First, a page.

Great tips and resources, Sharon. I find as a business writer who primarily works for corporate-type clients, that it is difficult to find resources for “credible” rates. Bob Bly has an ebook (no affiliation for me) that shares A Guide to Freelance Copywriting Fees that I found helpful. It’s good at pointing out that the fees Bob secures are not going to be appropriate for a lot of writers (who have much less experience). However, it does offer ranges that helped me when I was struggling with fees (do we ever completely get over that struggle?) 😉

    • Sharon Hurley Hall says:

      Thanks for sharing that resource, Cathy. And no, I don’t think we ever get over it completely, because there’s often a new wrinkle even in something you’re used to doing and then you’re left wondering how to gauge your time and effort. 🙂

      • Genise says:

        Great article! This is a very difficult topic to deal with. I’m a CPRW and technical writer, so I do all types of weird projects, some that have absolutely no guidelines of what to charge. I make it up as I go!

        I don’t have writers, so it’s just little old me doing the work. I can’t charge the type of money some of the bigger firms charge, because I can’t provide all the types of services they offer. Also, I don’t target any one particular group, and don’t get many C-level clients. Why? (Please don’t everyone sigh or laugh) I get most of my business through ads I post on Craigslist. So, in one sense I know what I’m dealing with, and believe it or not I get a lot of business this way.

        I realize not everyone can target executives, as there’s obviously a great need for doing work for people from all walks of life. However, the majority of my clients are middle and upper management or professionals.

        I’m also very aware that because I’m using Craigslist, I’m not going to be able to ask $500 for a resume, etc. I’d starve if I did. Yet, because I am a professional, and not a “wanna be,” or “bargain basement” writer, and know how to write, my ads do attract a lot of attention. Still, using CL, I can only price my products so high or get no business at all.

        Right now, I’m asking in the $200 ish range for a resume and cover letter. Many people don’t blink at the price, while others will say it’s too high. Maybe I shouldn’t, but I am willing to negotiate to a point, because the way I see it I’d rather make $150 than nothing at all. It all depends on a lot of variables, but do I risk losing a client over $25 or whatever?

        Of course I want to break out of this shell, but I’ve come a long way from where I was at when I started this six years ago. But, I know I’m worth a lot more, but how do I raise my rates in a situation like this? Six years later, and I still start sweating when the subject of money comes up.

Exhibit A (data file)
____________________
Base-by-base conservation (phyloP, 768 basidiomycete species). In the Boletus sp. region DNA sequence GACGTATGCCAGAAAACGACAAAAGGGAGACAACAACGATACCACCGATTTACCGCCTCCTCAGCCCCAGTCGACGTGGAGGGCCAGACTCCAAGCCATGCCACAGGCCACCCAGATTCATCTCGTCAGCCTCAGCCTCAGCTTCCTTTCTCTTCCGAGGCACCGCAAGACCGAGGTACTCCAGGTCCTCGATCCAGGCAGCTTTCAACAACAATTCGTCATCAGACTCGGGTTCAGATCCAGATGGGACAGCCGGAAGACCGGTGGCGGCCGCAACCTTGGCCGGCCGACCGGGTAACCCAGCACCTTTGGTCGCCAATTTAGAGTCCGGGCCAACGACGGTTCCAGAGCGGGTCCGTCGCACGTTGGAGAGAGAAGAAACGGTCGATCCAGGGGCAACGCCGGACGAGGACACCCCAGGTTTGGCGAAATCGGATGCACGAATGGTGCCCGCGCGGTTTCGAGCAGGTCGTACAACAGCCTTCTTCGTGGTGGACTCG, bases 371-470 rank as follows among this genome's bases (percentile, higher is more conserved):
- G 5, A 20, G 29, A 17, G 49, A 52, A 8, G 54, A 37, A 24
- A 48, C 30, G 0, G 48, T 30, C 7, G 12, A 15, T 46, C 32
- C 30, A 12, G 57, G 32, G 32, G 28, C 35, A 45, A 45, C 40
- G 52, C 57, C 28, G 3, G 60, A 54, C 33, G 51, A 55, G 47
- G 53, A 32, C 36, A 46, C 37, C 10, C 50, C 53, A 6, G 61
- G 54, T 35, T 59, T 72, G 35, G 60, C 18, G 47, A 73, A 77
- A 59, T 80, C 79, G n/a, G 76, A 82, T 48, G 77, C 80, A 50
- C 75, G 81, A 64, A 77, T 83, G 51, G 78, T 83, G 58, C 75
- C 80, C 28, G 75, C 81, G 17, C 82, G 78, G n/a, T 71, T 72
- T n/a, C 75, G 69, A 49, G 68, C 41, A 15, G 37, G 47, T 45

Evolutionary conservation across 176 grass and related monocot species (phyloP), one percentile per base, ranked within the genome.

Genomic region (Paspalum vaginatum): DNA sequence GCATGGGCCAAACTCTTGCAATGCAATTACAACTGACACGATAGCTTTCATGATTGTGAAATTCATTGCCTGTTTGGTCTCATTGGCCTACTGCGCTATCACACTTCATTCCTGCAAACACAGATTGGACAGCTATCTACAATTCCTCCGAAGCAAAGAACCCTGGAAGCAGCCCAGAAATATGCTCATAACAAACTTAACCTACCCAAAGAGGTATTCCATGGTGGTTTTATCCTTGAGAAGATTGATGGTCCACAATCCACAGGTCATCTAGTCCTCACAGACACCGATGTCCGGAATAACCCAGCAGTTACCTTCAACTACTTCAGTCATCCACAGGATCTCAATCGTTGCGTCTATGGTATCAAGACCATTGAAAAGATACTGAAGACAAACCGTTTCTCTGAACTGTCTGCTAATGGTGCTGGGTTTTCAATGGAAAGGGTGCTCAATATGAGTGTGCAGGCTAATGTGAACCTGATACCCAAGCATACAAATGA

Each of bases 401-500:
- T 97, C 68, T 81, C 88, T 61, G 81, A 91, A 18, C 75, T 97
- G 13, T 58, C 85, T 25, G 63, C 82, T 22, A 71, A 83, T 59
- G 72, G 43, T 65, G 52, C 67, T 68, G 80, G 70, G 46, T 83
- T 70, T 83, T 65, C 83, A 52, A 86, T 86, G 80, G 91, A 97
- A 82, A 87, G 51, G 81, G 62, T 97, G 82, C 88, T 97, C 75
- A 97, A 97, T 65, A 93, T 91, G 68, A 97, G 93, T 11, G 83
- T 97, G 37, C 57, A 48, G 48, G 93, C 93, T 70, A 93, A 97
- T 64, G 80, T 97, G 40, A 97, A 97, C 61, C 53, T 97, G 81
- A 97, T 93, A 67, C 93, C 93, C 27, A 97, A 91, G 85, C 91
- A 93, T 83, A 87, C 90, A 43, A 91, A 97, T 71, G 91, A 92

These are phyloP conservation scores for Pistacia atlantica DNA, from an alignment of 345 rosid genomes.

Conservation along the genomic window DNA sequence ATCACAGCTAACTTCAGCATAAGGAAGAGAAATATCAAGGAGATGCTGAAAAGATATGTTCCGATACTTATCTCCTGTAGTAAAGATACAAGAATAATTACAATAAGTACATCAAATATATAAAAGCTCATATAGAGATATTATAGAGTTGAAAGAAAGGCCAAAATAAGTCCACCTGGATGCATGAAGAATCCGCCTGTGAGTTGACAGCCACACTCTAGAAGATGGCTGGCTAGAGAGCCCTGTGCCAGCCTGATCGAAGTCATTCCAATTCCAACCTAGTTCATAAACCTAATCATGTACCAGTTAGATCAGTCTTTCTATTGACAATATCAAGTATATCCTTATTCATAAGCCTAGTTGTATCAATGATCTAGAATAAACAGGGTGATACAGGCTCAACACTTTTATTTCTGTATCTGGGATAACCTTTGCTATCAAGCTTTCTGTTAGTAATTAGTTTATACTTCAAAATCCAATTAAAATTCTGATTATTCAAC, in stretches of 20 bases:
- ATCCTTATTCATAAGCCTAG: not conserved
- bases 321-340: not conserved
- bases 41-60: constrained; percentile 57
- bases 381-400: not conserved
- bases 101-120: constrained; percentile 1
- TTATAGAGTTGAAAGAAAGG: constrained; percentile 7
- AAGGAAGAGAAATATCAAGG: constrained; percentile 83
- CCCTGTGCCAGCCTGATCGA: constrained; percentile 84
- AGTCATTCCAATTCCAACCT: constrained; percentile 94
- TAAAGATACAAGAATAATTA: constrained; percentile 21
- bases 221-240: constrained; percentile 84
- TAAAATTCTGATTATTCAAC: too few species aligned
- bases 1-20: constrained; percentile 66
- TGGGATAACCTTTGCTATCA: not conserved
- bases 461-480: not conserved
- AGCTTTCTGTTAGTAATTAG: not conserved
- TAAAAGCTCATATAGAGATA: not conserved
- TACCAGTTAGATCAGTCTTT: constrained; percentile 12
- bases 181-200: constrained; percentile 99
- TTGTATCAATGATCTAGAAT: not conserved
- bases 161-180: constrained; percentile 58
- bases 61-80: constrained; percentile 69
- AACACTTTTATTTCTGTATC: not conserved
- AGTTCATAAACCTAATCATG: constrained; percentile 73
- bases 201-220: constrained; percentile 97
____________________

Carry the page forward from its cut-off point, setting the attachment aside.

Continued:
Any words of wisdom? Thanks so much.

        • My best advice, Genise, is to raise rates one client at a time. If you have a baseline you’re happy with, it doesn’t hurt to ask the next client for more. Little by little your baseline will get higher. I don’t have a lot of experience getting work via Craigslist, but the people who don’t blink know that they are getting a good deal. A small increase probably wouldn’t drive them away.

  • Anne Wayman says:

    Lol, you’ve almost convinced me that ‘going rates’ is a valuable exercise… almost. Jenn’s article is a good one.

    Actually I like this list a lot. I’ve found most clients, if they’ve been reasonable to work with are also reasonable about rates. Of course they’d rather not pay more, but when I remind them of my value they at least counter. Most sort of gulp and say yes.

    • Sharon Hurley Hall says:

      The “going rate” can be a useful exercise, Anne, though I should add that when you talk to freelancers with similar experience it can be an eye-opener and an incentive.

  • Agreed, Trish. I’ve found the EFA’s rate sheet to be a great resource. It’s always wise to keep a rock-bottom figure in your own mind, just in case a project is interesting enough for you to consider taking it. But overall, helping clients to understand the value of good writing and editing will pay off.

  • I have found raising rates one of the most challenging tasks of my work as a freelance editor. Ironically, most of my clients are themselves freelance authors, but many of them are not really attempting to live off their freelance income, so it is not easy for them to think of the freelancers with whom they are dealing as full-time professionals. They may be facing with equanimity the possibility of losing money to bring their dream to life, and subconsciously expect everyone else involved in the project to do the same, failing to realize that this is not MY “dream,” but my livelihood. Such prospective clients often arrive at negotiations with a draft already in hand, a publication deadline already set, and a woefully unrealistic budget already written in stone.

    I have had to say no to a lot potential clients, and often I was deeply disappointed, because the projects were ones I would have found very interesting. I have at times had some of these non-clients tell me afterwards that they regretted going with a lower bidder and wish they had found a way to hire me instead. You really do get what you pay for!

    My suggestion to someone who is looking for the services of a freelancer is to research rate ranges posted by professional associations (not on race-to-the-bottom sites like upwork), and to start doing that research early in the project, when there is still time to modify the budget. For editorial services, use the rate sheet of the Editorial Freelancers Association. Expect sticker shock, and deal with it by being realistic. Explore funding possibilities like grants early enough to keep from interfering with publication deadlines.

    Yes, it’s a lot of work, but you’ll be glad you did it!

    Trish O’Connor
    Freelance Editorial Services
    Epiclesis Consulting LLC

  • Great post Sharon,
    Knowing what to charge your clients for jobs offered to them is important and its not always good to undercharge just to get the job, you will only be killing your business.

    Like your number tip suggested, its good to check and see what other are charging for similar services and then use that to figure out how to charge for yours.

    Also know what you’re offer is worth before charging.